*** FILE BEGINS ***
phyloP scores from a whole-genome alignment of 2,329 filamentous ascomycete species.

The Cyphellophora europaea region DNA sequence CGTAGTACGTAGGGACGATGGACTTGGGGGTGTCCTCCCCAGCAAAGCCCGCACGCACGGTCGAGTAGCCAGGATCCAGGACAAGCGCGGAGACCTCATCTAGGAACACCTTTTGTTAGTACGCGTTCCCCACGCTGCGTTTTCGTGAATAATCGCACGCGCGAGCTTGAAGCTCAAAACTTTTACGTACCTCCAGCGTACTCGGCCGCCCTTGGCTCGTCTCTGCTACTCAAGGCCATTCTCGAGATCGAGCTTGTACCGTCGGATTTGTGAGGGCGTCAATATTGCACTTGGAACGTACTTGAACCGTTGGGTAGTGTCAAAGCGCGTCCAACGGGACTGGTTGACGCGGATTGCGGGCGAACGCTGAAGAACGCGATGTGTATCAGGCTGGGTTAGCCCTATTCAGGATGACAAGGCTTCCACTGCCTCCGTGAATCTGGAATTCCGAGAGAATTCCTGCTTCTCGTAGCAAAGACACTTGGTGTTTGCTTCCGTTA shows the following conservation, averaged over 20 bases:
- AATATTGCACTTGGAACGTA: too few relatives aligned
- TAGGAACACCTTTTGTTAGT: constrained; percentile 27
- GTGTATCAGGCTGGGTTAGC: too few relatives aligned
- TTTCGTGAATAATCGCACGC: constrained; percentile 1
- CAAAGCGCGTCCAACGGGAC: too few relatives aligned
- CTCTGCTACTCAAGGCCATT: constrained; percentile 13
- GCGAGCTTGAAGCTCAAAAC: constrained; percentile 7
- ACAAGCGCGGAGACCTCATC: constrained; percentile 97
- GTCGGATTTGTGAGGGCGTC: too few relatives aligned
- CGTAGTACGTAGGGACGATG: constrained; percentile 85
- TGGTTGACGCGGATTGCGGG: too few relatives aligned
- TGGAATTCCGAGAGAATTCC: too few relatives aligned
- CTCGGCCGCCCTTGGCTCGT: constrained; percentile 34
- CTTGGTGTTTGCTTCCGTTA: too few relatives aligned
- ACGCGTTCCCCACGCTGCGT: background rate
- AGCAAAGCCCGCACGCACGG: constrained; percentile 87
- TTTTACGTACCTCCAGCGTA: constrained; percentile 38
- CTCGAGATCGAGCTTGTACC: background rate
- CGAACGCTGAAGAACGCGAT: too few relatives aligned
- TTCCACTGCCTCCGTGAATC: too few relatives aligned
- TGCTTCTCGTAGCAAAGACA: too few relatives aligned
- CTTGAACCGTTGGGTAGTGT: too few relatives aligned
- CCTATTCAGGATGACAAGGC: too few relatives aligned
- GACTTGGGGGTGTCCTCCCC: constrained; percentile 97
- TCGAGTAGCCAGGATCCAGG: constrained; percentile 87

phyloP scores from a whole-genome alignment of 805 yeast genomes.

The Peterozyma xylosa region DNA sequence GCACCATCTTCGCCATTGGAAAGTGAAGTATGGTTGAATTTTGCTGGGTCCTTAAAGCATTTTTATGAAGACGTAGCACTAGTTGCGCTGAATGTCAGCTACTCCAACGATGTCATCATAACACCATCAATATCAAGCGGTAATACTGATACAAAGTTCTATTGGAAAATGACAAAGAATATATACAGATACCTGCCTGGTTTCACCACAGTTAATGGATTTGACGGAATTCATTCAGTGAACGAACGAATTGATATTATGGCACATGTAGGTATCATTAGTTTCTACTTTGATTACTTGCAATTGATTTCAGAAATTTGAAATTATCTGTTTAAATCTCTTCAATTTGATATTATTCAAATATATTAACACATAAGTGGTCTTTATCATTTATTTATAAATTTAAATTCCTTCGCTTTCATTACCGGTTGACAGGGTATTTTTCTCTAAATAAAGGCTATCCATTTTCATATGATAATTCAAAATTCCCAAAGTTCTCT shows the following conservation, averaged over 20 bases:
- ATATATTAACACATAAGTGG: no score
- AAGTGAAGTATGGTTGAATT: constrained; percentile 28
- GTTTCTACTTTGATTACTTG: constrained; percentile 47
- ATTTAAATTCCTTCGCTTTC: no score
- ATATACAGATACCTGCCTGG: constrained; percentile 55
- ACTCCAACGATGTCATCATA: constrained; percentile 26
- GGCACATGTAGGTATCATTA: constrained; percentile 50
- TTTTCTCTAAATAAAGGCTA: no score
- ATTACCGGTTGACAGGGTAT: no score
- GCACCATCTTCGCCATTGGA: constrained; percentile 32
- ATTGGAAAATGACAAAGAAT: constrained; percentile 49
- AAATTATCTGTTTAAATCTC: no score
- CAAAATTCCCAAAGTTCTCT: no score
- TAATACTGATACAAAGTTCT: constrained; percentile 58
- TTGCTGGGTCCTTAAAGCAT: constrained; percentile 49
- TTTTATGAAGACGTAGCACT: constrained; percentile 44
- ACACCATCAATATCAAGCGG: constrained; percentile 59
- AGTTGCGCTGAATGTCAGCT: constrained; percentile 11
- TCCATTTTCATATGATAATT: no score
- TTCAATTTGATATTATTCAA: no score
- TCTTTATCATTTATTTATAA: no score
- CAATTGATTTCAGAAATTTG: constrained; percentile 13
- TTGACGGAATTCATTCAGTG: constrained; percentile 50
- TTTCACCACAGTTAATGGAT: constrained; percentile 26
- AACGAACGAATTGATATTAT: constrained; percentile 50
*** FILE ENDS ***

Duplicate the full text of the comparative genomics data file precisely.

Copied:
phyloP scores from a whole-genome alignment of 2,329 filamentous ascomycete species.

The Cyphellophora europaea region DNA sequence CGTAGTACGTAGGGACGATGGACTTGGGGGTGTCCTCCCCAGCAAAGCCCGCACGCACGGTCGAGTAGCCAGGATCCAGGACAAGCGCGGAGACCTCATCTAGGAACACCTTTTGTTAGTACGCGTTCCCCACGCTGCGTTTTCGTGAATAATCGCACGCGCGAGCTTGAAGCTCAAAACTTTTACGTACCTCCAGCGTACTCGGCCGCCCTTGGCTCGTCTCTGCTACTCAAGGCCATTCTCGAGATCGAGCTTGTACCGTCGGATTTGTGAGGGCGTCAATATTGCACTTGGAACGTACTTGAACCGTTGGGTAGTGTCAAAGCGCGTCCAACGGGACTGGTTGACGCGGATTGCGGGCGAACGCTGAAGAACGCGATGTGTATCAGGCTGGGTTAGCCCTATTCAGGATGACAAGGCTTCCACTGCCTCCGTGAATCTGGAATTCCGAGAGAATTCCTGCTTCTCGTAGCAAAGACACTTGGTGTTTGCTTCCGTTA shows the following conservation, averaged over 20 bases:
- AATATTGCACTTGGAACGTA: too few relatives aligned
- TAGGAACACCTTTTGTTAGT: constrained; percentile 27
- GTGTATCAGGCTGGGTTAGC: too few relatives aligned
- TTTCGTGAATAATCGCACGC: constrained; percentile 1
- CAAAGCGCGTCCAACGGGAC: too few relatives aligned
- CTCTGCTACTCAAGGCCATT: constrained; percentile 13
- GCGAGCTTGAAGCTCAAAAC: constrained; percentile 7
- ACAAGCGCGGAGACCTCATC: constrained; percentile 97
- GTCGGATTTGTGAGGGCGTC: too few relatives aligned
- CGTAGTACGTAGGGACGATG: constrained; percentile 85
- TGGTTGACGCGGATTGCGGG: too few relatives aligned
- TGGAATTCCGAGAGAATTCC: too few relatives aligned
- CTCGGCCGCCCTTGGCTCGT: constrained; percentile 34
- CTTGGTGTTTGCTTCCGTTA: too few relatives aligned
- ACGCGTTCCCCACGCTGCGT: background rate
- AGCAAAGCCCGCACGCACGG: constrained; percentile 87
- TTTTACGTACCTCCAGCGTA: constrained; percentile 38
- CTCGAGATCGAGCTTGTACC: background rate
- CGAACGCTGAAGAACGCGAT: too few relatives aligned
- TTCCACTGCCTCCGTGAATC: too few relatives aligned
- TGCTTCTCGTAGCAAAGACA: too few relatives aligned
- CTTGAACCGTTGGGTAGTGT: too few relatives aligned
- CCTATTCAGGATGACAAGGC: too few relatives aligned
- GACTTGGGGGTGTCCTCCCC: constrained; percentile 97
- TCGAGTAGCCAGGATCCAGG: constrained; percentile 87

phyloP scores from a whole-genome alignment of 805 yeast genomes.

The Peterozyma xylosa region DNA sequence GCACCATCTTCGCCATTGGAAAGTGAAGTATGGTTGAATTTTGCTGGGTCCTTAAAGCATTTTTATGAAGACGTAGCACTAGTTGCGCTGAATGTCAGCTACTCCAACGATGTCATCATAACACCATCAATATCAAGCGGTAATACTGATACAAAGTTCTATTGGAAAATGACAAAGAATATATACAGATACCTGCCTGGTTTCACCACAGTTAATGGATTTGACGGAATTCATTCAGTGAACGAACGAATTGATATTATGGCACATGTAGGTATCATTAGTTTCTACTTTGATTACTTGCAATTGATTTCAGAAATTTGAAATTATCTGTTTAAATCTCTTCAATTTGATATTATTCAAATATATTAACACATAAGTGGTCTTTATCATTTATTTATAAATTTAAATTCCTTCGCTTTCATTACCGGTTGACAGGGTATTTTTCTCTAAATAAAGGCTATCCATTTTCATATGATAATTCAAAATTCCCAAAGTTCTCT shows the following conservation, averaged over 20 bases:
- ATATATTAACACATAAGTGG: no score
- AAGTGAAGTATGGTTGAATT: constrained; percentile 28
- GTTTCTACTTTGATTACTTG: constrained; percentile 47
- ATTTAAATTCCTTCGCTTTC: no score
- ATATACAGATACCTGCCTGG: constrained; percentile 55
- ACTCCAACGATGTCATCATA: constrained; percentile 26
- GGCACATGTAGGTATCATTA: constrained; percentile 50
- TTTTCTCTAAATAAAGGCTA: no score
- ATTACCGGTTGACAGGGTAT: no score
- GCACCATCTTCGCCATTGGA: constrained; percentile 32
- ATTGGAAAATGACAAAGAAT: constrained; percentile 49
- AAATTATCTGTTTAAATCTC: no score
- CAAAATTCCCAAAGTTCTCT: no score
- TAATACTGATACAAAGTTCT: constrained; percentile 58
- TTGCTGGGTCCTTAAAGCAT: constrained; percentile 49
- TTTTATGAAGACGTAGCACT: constrained; percentile 44
- ACACCATCAATATCAAGCGG: constrained; percentile 59
- AGTTGCGCTGAATGTCAGCT: constrained; percentile 11
- TCCATTTTCATATGATAATT: no score
- TTCAATTTGATATTATTCAA: no score
- TCTTTATCATTTATTTATAA: no score
- CAATTGATTTCAGAAATTTG: constrained; percentile 13
- TTGACGGAATTCATTCAGTG: constrained; percentile 50
- TTTCACCACAGTTAATGGAT: constrained; percentile 26
- AACGAACGAATTGATATTAT: constrained; percentile 50